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Warning over short leases

A residential property expert is warning house buyers to be aware of the pitfalls of acquiring a property with a short lease.

Properties in the UK are either classed as leasehold or freehold. A freehold property means the owner of a home owns the building and the land it stands on, outright.

A leasehold property means a second party owns the freehold, so when such a property is bought the ‘owner’ is actually leasing the building for a small annual sum – usually for a long period, sometimes as high as 999 years.

Now Sarah Barnes, head of Residential Property at Napthens solicitors, is warning housebuyers to make sure they know their rights before acquiring a leasehold property with a short lease.

She said: “conveyancers generally advise clients against buying any property with a short lease, of less than 80 years, as it can be difficult to get a mortgage.

“Buyers may be tempted to snap up a leasehold property at a reduced price, with the idea of getting the lease extended once they have moved in. This may be attractive to cash buyers such as buy-to-let investors or a retired couple.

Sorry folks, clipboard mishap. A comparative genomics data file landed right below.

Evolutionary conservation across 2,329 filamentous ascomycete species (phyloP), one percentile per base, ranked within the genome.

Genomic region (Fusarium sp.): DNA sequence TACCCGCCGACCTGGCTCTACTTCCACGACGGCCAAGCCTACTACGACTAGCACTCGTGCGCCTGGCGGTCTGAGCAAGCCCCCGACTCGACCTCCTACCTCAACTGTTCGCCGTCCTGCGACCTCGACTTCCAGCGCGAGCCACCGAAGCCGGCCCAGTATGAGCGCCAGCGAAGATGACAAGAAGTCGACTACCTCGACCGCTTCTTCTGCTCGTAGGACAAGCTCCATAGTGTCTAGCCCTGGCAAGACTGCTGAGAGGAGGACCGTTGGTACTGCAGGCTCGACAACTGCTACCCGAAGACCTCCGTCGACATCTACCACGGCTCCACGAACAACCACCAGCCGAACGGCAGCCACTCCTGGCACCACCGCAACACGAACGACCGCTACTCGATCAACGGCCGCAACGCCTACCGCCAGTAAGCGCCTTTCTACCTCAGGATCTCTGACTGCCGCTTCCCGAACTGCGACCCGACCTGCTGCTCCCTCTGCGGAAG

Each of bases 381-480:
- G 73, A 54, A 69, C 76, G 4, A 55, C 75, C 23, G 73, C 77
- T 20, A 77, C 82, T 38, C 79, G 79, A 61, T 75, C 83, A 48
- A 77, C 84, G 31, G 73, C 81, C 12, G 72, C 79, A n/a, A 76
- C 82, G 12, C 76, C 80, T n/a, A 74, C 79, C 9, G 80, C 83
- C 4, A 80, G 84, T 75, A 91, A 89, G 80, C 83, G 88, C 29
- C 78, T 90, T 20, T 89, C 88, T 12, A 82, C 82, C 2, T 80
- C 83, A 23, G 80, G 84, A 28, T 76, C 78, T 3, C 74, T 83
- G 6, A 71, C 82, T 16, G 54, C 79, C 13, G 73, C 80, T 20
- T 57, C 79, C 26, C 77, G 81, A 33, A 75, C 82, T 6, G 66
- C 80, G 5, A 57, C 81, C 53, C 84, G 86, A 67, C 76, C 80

“However, it’s important that such buyers know their rights in relation to getting the lease extended. Generally, the shorter the lease the higher the premium to pay to extend it.

“Leaseholders generally have a statutory right to a 90-year lease extension but will have to pay, and must have owned the property for at least two years.

“The freeholder can also be approached to ask if they would be willing to extend the lease on a voluntary basis, without going through the formal procedure. However, freeholders will often offer terms which are less generous than those which they would be obliged to give under the statutory option.

“It is best for anybody concerned about their options to contact a conveyancer who can check whether they are entitled to claim an extension and can ensure the proper procedures are followed.

“It will also be necessary to seek a surveyor’s advice on the likely premium which the freeholder could demand, and it’s important to be aware that the freeholder’s solicitor’s and surveyor’s fees will have to be paid as well as their own.”